Our county has been broken into six regions so people can see how COVID is affecting various parts of the county. Groups needed to be as close to 20,000 people as possible to comply with privacy requirements, so census tracts were grouped together. 

About the Virus

Yes, this is recommended. The vaccine is more reliable than infection when it comes to immunity. People should use all available prevention measures until we have enough immunity that prevents community spread.

COVID-19 is another name for the novel coronavirus that has recently been circulating and was first identified in Wuhan, China. There are many different types of coronaviruses that commonly circulate among humans.

People of any age with the following conditions are at increased risk of severe illness from COVID-19:

Based on what we know at this time, people with the following conditions might be at an increased risk for severe illness from COVID-19:

Children who are medically complex, who have neurologic, genetic, metabolic conditions, or who have congenital heart disease are at higher risk for severe illness from COVID-19 than other children.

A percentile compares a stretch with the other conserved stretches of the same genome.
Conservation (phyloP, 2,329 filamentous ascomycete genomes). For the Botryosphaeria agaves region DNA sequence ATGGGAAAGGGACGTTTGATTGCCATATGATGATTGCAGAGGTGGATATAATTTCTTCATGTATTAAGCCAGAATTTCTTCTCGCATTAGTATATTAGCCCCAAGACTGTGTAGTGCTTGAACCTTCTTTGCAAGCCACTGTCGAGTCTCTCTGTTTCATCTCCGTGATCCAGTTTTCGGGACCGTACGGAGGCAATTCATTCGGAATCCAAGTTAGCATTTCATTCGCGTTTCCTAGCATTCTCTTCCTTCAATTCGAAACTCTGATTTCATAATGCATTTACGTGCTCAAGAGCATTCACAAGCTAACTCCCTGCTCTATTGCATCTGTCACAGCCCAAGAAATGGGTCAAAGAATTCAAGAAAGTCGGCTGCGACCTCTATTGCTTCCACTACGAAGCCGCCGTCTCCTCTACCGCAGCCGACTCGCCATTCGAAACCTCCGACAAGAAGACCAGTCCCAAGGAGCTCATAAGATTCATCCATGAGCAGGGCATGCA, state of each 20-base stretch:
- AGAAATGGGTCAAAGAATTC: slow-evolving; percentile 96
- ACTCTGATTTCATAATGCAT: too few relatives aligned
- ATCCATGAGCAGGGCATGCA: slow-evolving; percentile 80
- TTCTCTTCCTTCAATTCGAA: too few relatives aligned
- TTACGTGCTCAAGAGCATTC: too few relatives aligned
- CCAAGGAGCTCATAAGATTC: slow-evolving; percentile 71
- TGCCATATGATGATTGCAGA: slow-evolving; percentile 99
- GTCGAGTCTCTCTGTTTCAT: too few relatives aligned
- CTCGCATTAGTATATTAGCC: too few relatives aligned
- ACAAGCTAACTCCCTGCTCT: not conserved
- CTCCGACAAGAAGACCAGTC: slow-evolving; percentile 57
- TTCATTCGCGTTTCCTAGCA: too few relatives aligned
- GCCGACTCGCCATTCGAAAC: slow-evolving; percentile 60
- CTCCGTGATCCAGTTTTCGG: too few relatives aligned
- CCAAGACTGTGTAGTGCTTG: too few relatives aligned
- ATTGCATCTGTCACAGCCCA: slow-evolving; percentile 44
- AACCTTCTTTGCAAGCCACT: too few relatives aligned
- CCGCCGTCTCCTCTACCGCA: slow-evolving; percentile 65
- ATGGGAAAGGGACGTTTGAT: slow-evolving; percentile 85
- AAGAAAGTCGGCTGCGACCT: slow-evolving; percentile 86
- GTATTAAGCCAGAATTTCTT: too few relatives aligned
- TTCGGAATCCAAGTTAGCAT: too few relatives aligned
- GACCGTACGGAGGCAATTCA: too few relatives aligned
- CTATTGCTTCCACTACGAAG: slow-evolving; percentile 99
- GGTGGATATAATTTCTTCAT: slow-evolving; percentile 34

COVID-19 is spread through the transmission of respiratory droplets. If a person infected with COVID-19 coughs or sneezes, they put anyone within six feet of them at risk of developing the virus.

COVID-19 is a respiratory illness. Symptoms are:

  • Cough
  • Shortness of breath or difficulty breathing

Or at least two of these symptoms:

  • Fever
  • Chills
  • Repeated shaking with chills
  • Muscle pain
  • Headache
  • Sore throat
  • New loss of taste or smell

It depends on the severity of your symptoms. If the symptoms can be managed at home, we encourage you to do that. If your symptoms are severe enough that you need to seek medical care, or if you have underlying healthcare conditions, please contact your primary care provider or seek care wherever you would normally seek care. Either way, if you are sick, it is important to isolate yourself from others whenever possible.

It’s unclear if those antibodies can provide protection (immunity) against getting infected again, according to the Centers for Disease Control. This means that we do not know at this time if antibodies make you immune to the virus.

Yes. Shasta County hospitals have emergency plans in place for situations such as COVID-19. Local hospitals have been preparing contingency plans that are specific to this situation. Teams at the hospitals are collaborating on a daily basis to ensure that the most up-to-date recommendations are followed.